Grant Abstract: To study the role of the low-density lipoprotein receptor on carotenoid biodistribution and excretion

Grant Number: 3R01HL147252-03S1
PI Name: Amengual
Project Title: To study the role of the low-density lipoprotein receptor on carotenoid biodistribution and excretion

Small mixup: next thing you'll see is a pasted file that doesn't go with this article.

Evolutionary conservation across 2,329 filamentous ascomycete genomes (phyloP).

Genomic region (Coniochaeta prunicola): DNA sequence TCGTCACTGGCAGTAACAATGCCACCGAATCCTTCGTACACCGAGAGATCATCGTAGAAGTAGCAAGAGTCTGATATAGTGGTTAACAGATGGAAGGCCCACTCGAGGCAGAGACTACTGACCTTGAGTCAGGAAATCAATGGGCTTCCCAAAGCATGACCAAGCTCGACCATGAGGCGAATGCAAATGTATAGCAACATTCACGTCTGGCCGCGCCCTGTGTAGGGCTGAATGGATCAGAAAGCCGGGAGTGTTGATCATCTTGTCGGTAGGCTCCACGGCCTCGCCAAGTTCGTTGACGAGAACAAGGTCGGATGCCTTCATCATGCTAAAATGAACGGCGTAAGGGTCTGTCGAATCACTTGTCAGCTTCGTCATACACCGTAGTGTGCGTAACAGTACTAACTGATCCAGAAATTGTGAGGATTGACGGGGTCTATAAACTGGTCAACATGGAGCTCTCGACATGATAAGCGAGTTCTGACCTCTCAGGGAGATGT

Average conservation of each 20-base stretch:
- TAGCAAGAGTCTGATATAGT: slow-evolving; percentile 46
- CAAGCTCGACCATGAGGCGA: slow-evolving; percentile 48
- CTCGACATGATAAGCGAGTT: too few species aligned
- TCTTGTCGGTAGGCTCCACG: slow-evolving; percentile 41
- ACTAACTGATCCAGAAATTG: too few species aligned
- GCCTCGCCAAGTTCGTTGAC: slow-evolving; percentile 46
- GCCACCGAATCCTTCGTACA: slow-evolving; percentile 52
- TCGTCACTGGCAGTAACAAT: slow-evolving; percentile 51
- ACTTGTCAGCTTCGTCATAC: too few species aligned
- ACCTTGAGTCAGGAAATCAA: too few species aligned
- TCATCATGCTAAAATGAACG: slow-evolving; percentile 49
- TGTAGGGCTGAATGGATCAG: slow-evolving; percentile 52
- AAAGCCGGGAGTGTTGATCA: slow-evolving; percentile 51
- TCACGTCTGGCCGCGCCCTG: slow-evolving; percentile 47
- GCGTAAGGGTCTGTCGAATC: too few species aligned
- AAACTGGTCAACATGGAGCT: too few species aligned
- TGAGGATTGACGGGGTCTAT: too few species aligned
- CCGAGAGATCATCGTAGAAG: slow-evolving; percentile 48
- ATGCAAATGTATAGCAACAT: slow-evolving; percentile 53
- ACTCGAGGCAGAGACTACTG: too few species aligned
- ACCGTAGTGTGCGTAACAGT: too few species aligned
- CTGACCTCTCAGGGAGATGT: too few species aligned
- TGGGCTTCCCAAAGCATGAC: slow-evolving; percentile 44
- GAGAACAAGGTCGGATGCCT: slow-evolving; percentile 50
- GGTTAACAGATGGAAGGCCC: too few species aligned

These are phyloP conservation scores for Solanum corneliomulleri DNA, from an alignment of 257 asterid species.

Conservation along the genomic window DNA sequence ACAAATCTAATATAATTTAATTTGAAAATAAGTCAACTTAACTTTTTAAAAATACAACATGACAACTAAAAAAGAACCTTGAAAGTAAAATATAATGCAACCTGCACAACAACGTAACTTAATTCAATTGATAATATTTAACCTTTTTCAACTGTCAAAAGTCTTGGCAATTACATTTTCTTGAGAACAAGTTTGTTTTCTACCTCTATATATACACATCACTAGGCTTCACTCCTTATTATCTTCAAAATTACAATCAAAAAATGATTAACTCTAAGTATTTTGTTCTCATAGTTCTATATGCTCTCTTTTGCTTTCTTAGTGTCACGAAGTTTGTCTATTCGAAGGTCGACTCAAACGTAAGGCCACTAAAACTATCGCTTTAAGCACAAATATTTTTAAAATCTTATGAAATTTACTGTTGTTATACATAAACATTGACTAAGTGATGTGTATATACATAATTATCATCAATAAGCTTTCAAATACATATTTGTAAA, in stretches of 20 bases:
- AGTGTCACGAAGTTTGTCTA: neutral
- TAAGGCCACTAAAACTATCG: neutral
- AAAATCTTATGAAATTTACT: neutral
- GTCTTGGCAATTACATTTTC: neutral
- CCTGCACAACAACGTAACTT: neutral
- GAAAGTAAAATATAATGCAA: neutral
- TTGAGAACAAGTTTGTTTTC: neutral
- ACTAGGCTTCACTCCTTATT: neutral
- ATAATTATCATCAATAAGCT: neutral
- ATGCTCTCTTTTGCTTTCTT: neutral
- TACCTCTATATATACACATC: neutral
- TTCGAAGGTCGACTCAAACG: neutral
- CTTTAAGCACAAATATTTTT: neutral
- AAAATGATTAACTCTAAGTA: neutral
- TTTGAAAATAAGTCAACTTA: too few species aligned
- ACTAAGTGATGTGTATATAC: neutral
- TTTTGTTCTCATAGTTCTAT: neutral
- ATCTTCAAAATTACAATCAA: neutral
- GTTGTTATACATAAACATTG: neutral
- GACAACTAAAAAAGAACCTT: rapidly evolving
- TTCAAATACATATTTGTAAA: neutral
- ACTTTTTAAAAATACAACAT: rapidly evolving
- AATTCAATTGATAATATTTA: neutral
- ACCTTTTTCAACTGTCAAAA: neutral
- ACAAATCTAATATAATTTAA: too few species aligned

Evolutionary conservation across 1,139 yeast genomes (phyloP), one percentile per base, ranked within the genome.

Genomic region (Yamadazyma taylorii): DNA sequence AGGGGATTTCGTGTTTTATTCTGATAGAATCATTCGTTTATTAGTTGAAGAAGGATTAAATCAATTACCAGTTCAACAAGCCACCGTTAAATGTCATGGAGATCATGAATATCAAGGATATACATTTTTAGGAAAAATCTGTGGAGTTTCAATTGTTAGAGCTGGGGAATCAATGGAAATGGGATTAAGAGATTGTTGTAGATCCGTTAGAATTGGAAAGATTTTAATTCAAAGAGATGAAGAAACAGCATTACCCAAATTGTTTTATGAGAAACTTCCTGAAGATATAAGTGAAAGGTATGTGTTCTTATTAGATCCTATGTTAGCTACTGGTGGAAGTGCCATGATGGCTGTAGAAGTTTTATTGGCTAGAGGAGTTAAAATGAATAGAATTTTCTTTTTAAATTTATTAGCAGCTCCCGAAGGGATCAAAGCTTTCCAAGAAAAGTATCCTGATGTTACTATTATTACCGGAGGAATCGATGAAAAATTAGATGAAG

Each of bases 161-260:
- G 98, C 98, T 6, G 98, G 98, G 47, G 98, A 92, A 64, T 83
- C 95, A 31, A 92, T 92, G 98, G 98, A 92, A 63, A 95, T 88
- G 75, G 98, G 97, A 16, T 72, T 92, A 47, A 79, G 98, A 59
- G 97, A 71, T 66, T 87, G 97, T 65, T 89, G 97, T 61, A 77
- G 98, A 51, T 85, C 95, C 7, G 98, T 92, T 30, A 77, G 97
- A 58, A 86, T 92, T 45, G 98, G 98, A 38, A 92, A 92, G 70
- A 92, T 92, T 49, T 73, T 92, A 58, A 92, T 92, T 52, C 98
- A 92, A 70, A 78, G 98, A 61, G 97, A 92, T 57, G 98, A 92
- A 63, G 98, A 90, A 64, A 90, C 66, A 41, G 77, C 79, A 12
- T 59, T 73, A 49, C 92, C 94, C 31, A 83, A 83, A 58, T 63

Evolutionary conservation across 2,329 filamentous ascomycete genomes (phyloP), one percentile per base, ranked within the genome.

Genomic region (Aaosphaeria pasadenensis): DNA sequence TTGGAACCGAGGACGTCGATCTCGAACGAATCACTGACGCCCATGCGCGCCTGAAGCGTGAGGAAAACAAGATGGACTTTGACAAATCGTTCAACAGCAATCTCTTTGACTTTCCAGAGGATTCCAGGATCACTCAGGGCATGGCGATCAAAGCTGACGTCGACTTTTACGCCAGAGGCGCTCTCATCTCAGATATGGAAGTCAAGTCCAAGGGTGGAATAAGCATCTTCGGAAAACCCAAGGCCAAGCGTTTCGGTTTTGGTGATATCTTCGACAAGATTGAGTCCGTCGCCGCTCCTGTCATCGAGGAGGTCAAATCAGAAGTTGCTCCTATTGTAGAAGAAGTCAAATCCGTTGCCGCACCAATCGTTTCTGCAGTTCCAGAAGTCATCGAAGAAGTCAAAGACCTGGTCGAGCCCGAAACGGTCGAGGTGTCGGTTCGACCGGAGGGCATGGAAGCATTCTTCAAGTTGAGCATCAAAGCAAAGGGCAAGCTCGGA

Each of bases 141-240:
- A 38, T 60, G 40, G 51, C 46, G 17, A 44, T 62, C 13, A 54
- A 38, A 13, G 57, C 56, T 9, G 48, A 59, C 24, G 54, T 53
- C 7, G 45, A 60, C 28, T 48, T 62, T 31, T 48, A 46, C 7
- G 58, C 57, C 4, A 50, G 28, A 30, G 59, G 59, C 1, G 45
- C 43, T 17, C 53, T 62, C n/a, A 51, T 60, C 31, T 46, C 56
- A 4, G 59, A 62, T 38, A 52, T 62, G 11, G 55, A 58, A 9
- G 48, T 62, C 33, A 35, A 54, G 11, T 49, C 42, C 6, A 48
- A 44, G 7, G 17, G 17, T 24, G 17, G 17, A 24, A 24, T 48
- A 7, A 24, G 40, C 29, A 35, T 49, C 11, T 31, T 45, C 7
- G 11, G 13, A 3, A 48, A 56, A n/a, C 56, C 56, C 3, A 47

Abstract: Carotenoids are a diverse group of compounds responsible for the yellow-to-red colors in fruits and vegetables. These compounds are widely considered to be among the most important bioactive compounds in our food. Carotenoids can be divided in provitamin A carotenoids such as ß-carotene, and non-provitamin A carotenoids such as lutein. While the role of carotenoids in the promotion of health and the prevention of disease in humans is clear, little is known about the mechanisms that control the distribution and excretion of these compounds. This gap in knowledge occurs, at least in part, due to the lack of reliable animal models to study carotenoid accumulation that mimic human carotenoid physiology. For instance, the enzymes responsible of carotenoid degradation, which are present in all mammals, are extremely active in mice but not in humans, which leads to the accumulation of dietary carotenoids in our tissues, in contrast to what occurs in mice. The only way to overcome this technical limitation is to rely on knockout mouse models for ß-carotene oxygenase 1 (BCO1), which cleaves ß-carotene, and BCO2, which cleaves lutein and other carotenoids. In our parent R01, we aim to determine the role of ß-carotene and vitamin A on atherosclerosis, and to this end, we combined mice lacking BCO1 and the low-density lipoprotein receptor (LDLR). As a result, these compound mice accumulate carotenoids and develop atherosclerosis due to the lack of BCO1 and LDLR, respectively. We are in the process of generating compound mutants lacking BCO2 and LDLR, in which we will be able to study the role of LDLR in lutein accumulation. By using these two novel new mouse strains to single BCO1 and BCO2, we will study the role of LDLR in (1) carotenoid biodistribution, and (2) intestinal elimination. Using state of the art methodologies to quantify these compounds in tissues, plasma, and feces, we will establish the role of the LDLR in carotenoid transport.

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